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Go Champion Lee Sedol Breaks AlphaGo’s Winning Streak

March 14, 2016 - Written By Curtis Bond

Google’s been making a lot of headlines in recent days with regards to artificial intelligence (AI). The company’s UK-based DeepMind division (an AI company that Google purchased in 2014) developed an AI-powered computer program named AlphaGo, whose sole purpose is to play and master the ancient Chinese board game of Go. The program uses a set of highly advanced algorithms in order to determine the best possible move versus an opponent, and while it’s not the first AI-program designed for such a purpose, it’s the first to actually beat a world champion Go player without any handicaps.

AlphaGo made history when it beat one of the world’s top ranked Go champions, Lee Sedol (currently ranked second internationally in Go championships) in the first of five planned matches. The AI program went on to win the second and third matches as well, leading many to wonder if it could pull off an historic sweep. Sedol put that speculation to rest, however, when he finally beat AlphaGo in the fourth match of the series. While the South Korean Go champion was understandably relieved to have avoided a complete defeat at the hand’s of Google’s AI phenomenon, AlphaGo still takes the series crown regardless of the final match’s outcome. The fact that an AI program was able to defeat one of the world’s greatest Go champions three times in a row is still a remarkable feat, and it highlights DeepMind’s remarkable progress in developing AI technology.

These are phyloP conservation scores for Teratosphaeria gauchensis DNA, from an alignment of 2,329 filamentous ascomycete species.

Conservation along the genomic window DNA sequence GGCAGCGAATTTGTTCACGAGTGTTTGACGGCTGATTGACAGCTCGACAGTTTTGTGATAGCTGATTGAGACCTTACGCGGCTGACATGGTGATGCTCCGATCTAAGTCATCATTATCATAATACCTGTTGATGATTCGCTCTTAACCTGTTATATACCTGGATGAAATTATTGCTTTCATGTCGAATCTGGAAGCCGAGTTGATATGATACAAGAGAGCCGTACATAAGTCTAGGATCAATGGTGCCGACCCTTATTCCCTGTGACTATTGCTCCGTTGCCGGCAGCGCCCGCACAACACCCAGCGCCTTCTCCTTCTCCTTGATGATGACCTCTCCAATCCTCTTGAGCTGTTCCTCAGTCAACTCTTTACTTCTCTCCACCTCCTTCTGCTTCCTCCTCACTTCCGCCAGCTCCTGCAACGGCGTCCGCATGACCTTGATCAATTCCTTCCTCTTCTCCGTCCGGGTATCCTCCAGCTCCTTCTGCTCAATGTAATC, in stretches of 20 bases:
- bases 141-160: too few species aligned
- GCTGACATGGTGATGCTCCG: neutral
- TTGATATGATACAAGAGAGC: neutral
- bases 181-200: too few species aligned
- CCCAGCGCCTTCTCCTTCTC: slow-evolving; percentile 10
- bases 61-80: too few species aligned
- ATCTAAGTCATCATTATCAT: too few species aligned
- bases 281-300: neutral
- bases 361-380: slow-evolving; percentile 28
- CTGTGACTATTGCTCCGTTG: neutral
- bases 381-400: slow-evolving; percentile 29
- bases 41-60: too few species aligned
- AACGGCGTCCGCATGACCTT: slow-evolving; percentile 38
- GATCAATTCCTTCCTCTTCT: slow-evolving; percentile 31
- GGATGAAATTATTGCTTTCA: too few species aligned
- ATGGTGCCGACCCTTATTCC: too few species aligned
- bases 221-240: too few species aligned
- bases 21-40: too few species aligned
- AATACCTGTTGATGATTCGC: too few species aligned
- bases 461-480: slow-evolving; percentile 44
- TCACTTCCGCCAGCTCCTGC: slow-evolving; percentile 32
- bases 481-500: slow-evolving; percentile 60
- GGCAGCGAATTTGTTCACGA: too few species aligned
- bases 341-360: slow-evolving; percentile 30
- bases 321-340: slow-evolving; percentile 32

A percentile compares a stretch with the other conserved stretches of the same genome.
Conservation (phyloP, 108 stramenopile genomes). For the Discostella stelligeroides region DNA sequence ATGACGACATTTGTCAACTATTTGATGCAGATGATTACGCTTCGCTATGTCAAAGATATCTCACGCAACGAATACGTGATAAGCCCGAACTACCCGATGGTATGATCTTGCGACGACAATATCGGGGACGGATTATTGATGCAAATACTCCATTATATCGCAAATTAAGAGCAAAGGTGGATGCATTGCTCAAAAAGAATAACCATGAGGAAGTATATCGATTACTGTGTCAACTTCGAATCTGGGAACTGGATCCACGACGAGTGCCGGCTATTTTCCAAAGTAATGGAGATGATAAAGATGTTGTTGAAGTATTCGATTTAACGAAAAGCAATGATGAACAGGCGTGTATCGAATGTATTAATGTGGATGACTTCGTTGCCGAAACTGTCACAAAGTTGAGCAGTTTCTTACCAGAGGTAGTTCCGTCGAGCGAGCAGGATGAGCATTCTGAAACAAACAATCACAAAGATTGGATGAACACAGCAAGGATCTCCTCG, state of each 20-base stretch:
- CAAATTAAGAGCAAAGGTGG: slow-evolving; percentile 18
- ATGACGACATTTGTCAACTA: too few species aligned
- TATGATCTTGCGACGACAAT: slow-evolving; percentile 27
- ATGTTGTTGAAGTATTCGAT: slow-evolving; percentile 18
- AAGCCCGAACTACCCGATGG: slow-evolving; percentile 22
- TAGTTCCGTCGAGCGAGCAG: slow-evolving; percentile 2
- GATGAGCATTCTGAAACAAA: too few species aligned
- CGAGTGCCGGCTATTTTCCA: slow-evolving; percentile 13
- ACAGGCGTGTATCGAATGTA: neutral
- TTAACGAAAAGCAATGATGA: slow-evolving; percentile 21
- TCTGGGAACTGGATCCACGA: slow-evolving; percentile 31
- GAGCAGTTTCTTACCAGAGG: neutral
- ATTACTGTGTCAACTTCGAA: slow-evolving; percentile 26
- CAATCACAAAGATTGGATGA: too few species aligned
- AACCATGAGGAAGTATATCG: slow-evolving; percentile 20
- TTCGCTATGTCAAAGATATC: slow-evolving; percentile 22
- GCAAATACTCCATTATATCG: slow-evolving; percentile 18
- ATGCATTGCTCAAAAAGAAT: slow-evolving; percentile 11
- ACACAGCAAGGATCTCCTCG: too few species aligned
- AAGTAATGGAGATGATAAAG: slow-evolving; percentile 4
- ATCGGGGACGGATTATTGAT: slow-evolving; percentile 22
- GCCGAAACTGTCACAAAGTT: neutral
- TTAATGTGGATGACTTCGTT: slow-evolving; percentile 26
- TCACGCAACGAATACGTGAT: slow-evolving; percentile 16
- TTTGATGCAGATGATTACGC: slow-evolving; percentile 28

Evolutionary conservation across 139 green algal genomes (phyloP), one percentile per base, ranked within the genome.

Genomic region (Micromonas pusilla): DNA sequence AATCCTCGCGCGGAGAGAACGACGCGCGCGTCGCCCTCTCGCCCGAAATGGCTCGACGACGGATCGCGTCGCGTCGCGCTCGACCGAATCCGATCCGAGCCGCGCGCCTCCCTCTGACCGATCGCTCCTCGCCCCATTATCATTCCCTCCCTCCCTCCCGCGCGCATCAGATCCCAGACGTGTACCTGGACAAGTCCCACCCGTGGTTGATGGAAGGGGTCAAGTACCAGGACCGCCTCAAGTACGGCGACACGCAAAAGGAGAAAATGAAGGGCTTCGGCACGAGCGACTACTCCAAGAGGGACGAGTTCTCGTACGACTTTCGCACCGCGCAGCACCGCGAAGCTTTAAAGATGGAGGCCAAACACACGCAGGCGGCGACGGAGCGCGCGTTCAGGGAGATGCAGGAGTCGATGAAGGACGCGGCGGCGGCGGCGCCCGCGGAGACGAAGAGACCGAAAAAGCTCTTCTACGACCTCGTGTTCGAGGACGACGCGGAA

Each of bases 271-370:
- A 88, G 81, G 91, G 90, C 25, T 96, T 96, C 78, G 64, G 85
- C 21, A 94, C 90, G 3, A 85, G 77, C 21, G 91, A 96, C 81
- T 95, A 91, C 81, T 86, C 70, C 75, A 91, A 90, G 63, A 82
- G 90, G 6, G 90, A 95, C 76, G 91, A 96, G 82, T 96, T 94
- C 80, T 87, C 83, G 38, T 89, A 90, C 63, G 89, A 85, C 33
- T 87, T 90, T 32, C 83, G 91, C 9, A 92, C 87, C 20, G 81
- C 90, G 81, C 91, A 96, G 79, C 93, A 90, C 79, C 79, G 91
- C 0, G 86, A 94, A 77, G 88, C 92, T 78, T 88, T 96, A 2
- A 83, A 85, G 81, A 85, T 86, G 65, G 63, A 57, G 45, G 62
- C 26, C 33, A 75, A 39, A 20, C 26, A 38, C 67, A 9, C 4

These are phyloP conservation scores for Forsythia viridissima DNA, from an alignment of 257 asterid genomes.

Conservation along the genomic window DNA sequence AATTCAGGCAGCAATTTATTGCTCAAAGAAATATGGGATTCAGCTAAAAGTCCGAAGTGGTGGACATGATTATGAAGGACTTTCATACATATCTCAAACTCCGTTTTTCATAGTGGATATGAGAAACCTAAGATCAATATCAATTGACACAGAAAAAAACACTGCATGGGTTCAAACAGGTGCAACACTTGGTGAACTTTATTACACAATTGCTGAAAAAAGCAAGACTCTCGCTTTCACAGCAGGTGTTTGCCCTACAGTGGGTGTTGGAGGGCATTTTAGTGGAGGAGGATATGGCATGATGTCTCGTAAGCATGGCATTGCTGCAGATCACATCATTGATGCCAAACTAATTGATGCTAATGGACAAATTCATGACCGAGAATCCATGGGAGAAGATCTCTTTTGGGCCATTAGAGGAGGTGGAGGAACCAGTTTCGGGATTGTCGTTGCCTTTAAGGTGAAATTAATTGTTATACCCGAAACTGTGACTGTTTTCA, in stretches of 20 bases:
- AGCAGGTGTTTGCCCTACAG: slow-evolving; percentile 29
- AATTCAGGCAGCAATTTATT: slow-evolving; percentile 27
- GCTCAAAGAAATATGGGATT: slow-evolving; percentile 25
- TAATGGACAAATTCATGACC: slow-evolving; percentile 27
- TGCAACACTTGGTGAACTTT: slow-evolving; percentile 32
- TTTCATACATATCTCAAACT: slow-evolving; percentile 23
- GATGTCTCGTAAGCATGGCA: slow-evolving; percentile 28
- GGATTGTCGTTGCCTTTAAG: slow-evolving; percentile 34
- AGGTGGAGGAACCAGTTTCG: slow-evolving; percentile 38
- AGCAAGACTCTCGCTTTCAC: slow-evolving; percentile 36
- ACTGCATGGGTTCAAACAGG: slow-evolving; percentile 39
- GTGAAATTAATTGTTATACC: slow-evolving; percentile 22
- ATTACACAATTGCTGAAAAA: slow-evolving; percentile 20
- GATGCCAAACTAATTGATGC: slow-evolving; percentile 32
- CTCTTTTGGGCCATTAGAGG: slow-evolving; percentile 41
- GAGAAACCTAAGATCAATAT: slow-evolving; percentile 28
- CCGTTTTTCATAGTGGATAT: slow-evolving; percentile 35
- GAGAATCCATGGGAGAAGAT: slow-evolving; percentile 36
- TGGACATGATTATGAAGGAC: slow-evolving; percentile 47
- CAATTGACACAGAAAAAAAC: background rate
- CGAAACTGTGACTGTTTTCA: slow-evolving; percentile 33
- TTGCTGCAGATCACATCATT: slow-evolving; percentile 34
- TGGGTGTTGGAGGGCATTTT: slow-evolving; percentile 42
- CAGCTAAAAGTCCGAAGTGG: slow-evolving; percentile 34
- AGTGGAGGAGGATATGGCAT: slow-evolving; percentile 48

For those unfamiliar with the finer points of Go, the rules are actually very simple, but the number of possible outcomes is staggering. Without going into an overwhelming amount of detail, the game involves two players who have a collection of stones, and who then take turns placing those stones on a game board. Winning the game essentially boils down to whichever player can cover the majority of the space on a game board’s total area. As mentioned earlier, the number of possible permutations on a final game board is overwhelmingly high, and companies have struggled for years to develop AI programs that could challenge the very best Go players in the world. AlphaGo’s accomplishment is an historic milestone for the AI field, showing the entire world just how much the technology has matured in recent years.